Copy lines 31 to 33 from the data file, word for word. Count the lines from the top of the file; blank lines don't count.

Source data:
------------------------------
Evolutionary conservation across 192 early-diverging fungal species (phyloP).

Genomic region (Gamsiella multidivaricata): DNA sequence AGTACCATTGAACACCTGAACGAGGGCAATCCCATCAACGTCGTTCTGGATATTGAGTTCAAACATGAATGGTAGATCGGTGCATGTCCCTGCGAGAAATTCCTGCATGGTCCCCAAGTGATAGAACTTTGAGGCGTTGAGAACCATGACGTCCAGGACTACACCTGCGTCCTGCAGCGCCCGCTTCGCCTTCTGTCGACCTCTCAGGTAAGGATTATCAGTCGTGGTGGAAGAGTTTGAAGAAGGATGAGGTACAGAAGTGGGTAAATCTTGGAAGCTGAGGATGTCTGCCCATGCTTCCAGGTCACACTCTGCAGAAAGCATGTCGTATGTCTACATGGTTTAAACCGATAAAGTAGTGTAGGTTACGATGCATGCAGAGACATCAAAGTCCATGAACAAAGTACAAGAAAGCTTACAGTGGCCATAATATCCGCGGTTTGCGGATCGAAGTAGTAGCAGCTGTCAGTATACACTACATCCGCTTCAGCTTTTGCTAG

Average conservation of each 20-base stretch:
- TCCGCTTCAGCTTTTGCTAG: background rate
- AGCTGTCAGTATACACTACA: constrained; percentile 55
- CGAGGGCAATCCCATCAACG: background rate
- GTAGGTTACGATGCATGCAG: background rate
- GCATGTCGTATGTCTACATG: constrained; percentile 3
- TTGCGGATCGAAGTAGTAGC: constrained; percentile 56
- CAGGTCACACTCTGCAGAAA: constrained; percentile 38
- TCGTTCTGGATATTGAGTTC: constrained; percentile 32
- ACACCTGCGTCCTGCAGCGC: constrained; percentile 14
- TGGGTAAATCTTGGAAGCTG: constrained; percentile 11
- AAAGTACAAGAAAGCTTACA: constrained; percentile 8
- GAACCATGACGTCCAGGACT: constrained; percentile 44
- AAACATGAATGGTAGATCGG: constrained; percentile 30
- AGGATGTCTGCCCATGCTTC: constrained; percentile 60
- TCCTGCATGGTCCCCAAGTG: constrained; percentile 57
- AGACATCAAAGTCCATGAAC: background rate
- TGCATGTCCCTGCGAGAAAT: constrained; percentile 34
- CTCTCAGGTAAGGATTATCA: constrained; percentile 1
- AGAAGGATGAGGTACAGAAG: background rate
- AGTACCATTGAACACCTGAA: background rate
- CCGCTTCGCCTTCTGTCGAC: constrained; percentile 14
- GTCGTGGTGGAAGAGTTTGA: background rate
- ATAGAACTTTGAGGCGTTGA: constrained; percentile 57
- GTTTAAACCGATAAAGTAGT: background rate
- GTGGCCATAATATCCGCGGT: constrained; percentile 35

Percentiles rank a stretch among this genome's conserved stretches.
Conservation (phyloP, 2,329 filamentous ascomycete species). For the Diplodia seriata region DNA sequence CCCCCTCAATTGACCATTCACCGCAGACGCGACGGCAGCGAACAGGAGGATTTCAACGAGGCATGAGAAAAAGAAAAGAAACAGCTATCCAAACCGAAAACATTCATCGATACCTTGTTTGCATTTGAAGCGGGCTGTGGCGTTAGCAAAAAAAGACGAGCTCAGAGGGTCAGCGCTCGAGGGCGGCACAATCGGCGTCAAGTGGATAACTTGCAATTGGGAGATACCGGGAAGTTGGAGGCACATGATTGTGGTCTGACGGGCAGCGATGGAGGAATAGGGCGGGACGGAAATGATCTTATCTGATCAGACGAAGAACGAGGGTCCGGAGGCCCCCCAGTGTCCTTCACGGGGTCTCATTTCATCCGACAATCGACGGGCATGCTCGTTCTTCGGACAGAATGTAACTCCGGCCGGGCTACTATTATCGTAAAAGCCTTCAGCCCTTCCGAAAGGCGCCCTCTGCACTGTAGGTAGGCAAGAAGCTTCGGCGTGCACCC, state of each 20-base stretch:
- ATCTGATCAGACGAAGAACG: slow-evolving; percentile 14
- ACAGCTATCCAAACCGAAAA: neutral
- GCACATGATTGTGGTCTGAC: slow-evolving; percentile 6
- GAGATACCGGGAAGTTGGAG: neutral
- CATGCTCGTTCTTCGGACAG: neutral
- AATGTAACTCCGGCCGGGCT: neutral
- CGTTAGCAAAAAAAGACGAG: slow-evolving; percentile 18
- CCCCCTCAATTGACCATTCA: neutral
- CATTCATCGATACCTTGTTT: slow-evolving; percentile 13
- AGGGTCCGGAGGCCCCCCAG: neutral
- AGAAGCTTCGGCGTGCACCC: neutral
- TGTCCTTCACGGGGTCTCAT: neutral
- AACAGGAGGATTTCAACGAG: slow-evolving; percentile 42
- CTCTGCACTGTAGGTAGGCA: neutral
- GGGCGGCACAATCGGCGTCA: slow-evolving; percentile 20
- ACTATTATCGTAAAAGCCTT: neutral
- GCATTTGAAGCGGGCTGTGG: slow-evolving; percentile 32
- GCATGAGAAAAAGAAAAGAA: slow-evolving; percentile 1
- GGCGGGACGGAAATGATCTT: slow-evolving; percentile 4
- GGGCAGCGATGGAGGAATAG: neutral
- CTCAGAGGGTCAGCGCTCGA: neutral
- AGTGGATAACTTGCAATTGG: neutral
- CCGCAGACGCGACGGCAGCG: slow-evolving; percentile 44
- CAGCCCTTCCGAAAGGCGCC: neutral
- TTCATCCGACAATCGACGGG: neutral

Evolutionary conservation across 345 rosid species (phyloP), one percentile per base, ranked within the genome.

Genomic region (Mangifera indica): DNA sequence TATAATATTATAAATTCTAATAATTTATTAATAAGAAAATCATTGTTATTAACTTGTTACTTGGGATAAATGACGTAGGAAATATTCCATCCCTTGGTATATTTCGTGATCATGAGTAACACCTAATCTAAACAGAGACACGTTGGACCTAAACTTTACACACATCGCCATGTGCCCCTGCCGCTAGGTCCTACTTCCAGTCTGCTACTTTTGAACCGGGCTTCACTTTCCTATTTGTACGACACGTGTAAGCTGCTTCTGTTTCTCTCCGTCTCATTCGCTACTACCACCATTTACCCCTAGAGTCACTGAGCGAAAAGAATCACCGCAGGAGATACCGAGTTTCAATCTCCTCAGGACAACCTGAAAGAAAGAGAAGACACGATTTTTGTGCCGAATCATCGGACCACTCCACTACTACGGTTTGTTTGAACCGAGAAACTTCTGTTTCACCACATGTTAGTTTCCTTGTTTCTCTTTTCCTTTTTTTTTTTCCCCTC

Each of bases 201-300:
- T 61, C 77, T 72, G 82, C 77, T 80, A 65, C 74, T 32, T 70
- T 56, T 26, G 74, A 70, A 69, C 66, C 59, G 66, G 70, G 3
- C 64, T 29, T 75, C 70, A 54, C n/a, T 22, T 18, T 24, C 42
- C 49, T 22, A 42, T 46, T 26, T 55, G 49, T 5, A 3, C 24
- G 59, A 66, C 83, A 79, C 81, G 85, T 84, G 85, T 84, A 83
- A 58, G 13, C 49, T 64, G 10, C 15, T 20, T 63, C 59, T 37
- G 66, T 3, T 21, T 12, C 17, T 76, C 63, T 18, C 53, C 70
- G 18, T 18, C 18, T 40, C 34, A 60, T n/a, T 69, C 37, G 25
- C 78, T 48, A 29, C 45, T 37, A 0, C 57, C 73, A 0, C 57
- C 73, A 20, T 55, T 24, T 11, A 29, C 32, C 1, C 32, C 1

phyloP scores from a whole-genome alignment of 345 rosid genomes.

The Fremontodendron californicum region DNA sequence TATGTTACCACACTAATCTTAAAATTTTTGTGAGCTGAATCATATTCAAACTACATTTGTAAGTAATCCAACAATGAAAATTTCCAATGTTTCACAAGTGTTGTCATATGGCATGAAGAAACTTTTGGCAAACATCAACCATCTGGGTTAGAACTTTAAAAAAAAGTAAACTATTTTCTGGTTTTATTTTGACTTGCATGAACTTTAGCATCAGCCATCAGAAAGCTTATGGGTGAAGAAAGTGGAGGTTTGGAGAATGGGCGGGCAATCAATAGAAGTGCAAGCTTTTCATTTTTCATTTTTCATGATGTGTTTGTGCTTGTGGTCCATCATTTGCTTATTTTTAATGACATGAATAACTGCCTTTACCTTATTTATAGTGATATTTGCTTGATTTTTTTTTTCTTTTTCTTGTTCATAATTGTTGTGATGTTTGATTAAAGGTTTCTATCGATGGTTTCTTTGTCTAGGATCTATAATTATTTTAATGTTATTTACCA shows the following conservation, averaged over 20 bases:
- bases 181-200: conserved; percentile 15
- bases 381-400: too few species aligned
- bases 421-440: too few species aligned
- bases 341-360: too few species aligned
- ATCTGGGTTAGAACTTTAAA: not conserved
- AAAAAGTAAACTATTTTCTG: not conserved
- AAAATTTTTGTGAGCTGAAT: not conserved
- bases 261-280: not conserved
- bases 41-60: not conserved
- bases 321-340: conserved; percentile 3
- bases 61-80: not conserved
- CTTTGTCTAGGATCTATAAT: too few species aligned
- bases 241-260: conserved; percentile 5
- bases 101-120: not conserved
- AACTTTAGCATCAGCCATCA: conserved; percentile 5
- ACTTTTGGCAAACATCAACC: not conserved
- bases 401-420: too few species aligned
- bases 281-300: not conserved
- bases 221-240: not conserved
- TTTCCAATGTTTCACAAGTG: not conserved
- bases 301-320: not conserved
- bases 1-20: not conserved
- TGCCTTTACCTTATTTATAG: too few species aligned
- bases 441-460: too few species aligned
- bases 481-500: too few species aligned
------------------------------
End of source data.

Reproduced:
- ATCTGATCAGACGAAGAACG: slow-evolving; percentile 14
- ACAGCTATCCAAACCGAAAA: neutral
- GCACATGATTGTGGTCTGAC: slow-evolving; percentile 6